Okay. So how do we do this while we are facing a wave of sinfulness and confusion that sometimes makes it very hard to know what to do or say, or not do or say? How can I keep my soul recollected and my spirit in peace?

The Divine Mercy Image Speaks  – We Must Listen to It

In 1931 Jesus asked that an image of him be painted as St. Faustina saw him. He said he wanted everyone to have access to it and for it to be venerated around the world for it would provide many graces to souls. Therefore, it must be important, don’t you think? Yes, it is. Extremely. Every home, every parish, every hospital room, every office, every prison cell should have Jesus present by means of the veneration of His image. Through It grace flows. So have your Image blessed and in a place that you can turn to no matter what your need or struggle or joy. The ultimate plan is to have the Image enthroned in your home so that you and your family formally claim ground for Christ and acknowledge His presence. Let the grace flow.  Read more:  Enthroning the Divine Mercy

Christ speaks to our hearts through grace that pour from His image, but also through its iconography. Details in sacred art  have meaning. What does Jesus say to us through His Image? Here are just 5 important considerations that might help you in your quest for holiness in these crucial times:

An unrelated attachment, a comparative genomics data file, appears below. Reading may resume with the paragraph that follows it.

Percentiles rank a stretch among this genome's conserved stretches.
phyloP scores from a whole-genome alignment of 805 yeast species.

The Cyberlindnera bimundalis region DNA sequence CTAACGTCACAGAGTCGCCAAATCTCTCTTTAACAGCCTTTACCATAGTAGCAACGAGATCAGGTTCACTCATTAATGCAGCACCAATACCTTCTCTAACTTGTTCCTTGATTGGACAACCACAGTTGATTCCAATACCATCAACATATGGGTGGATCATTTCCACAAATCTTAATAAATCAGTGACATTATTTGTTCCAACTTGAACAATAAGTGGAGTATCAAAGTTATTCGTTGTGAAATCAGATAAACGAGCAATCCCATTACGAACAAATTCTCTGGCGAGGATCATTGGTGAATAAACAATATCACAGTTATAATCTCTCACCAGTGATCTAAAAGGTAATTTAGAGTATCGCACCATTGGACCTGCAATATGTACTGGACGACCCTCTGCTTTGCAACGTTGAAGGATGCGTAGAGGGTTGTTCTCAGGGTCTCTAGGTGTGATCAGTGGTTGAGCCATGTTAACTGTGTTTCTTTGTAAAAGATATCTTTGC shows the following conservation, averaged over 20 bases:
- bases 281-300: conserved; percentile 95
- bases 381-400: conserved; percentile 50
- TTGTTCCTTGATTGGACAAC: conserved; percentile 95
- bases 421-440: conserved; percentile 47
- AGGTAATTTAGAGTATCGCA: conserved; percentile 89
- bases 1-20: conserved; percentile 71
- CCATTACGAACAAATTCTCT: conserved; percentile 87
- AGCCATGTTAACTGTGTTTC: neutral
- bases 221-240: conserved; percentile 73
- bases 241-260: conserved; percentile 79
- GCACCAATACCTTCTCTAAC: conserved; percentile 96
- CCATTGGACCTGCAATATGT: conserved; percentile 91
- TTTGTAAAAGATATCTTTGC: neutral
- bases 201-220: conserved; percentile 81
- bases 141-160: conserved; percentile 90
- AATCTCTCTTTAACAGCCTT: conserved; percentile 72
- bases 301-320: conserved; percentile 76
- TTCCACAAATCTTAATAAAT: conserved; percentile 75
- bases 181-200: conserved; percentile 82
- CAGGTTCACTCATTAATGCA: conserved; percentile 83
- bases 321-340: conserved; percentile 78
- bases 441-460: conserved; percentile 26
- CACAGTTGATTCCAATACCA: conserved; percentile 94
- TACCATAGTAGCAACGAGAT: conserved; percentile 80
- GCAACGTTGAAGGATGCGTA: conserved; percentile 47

1. The background is pitch black, representing the world around us. But, Jesus is stepping out of that darkness intent on reaching out to us. Stay focused on Him, not the darkness around Him. Follow His teachings, His example, His commandments. Obey His Word. Every word.
2.    Be open – really open. Receive the Lord’s blessing extending from His right hand that pushes us onward with guidance, peace and strength. Trust in Him and live as you do. You can do it, especially if you follow points 3, 4 & 5.
3.    Bask in the rays of mercy. The red and pale rays signify healing and life pouring out from Christ to us and to all mankind through the Holy Spirit. The third trimester of the Jubilee Year I am personally dedicating to the third person of the Holy Trinity. We must call upon Him as Pope St. John Paul II did when he went to Poland in 1979 and oppression was lifted:  “Holy Spirit, renew this land. Holy Spirit, renew this land!” Click here to listen to an inspiring story:  Divine Mercy for Poland.
4.    The white ray also reminds us of the cleansing and strength received in the Sacrament of Reconciliation. Go to Confession. Go often. You will feel better and become a better person for it. You know it. So what, or who, is stopping you?
051022 078 TabClose1 600x7265.    The red ray signifies the shedding of Christ’s blood for us, yet that our God is a living God and that He is truly present and in our midst particularly in the Holy Eucharist. He waits for us in the Tabernacles of every Catholic church and is present at every mass for us to completely absorb Him into our very being. What could be a greater gift? What else could be more important? Saint Faustina could not have said it any better than she did in her Diary,  entry 1037:

From the tabernacle I draw strength, power, courage and light. Here, I seek consolation in time of anguish. I would not know how to give glory to God if I did not have the Eucharist in my heart.

Come Holy Spirit.  Renew this land!
Come Holy Spirit.  Renew me!

Joan Maroney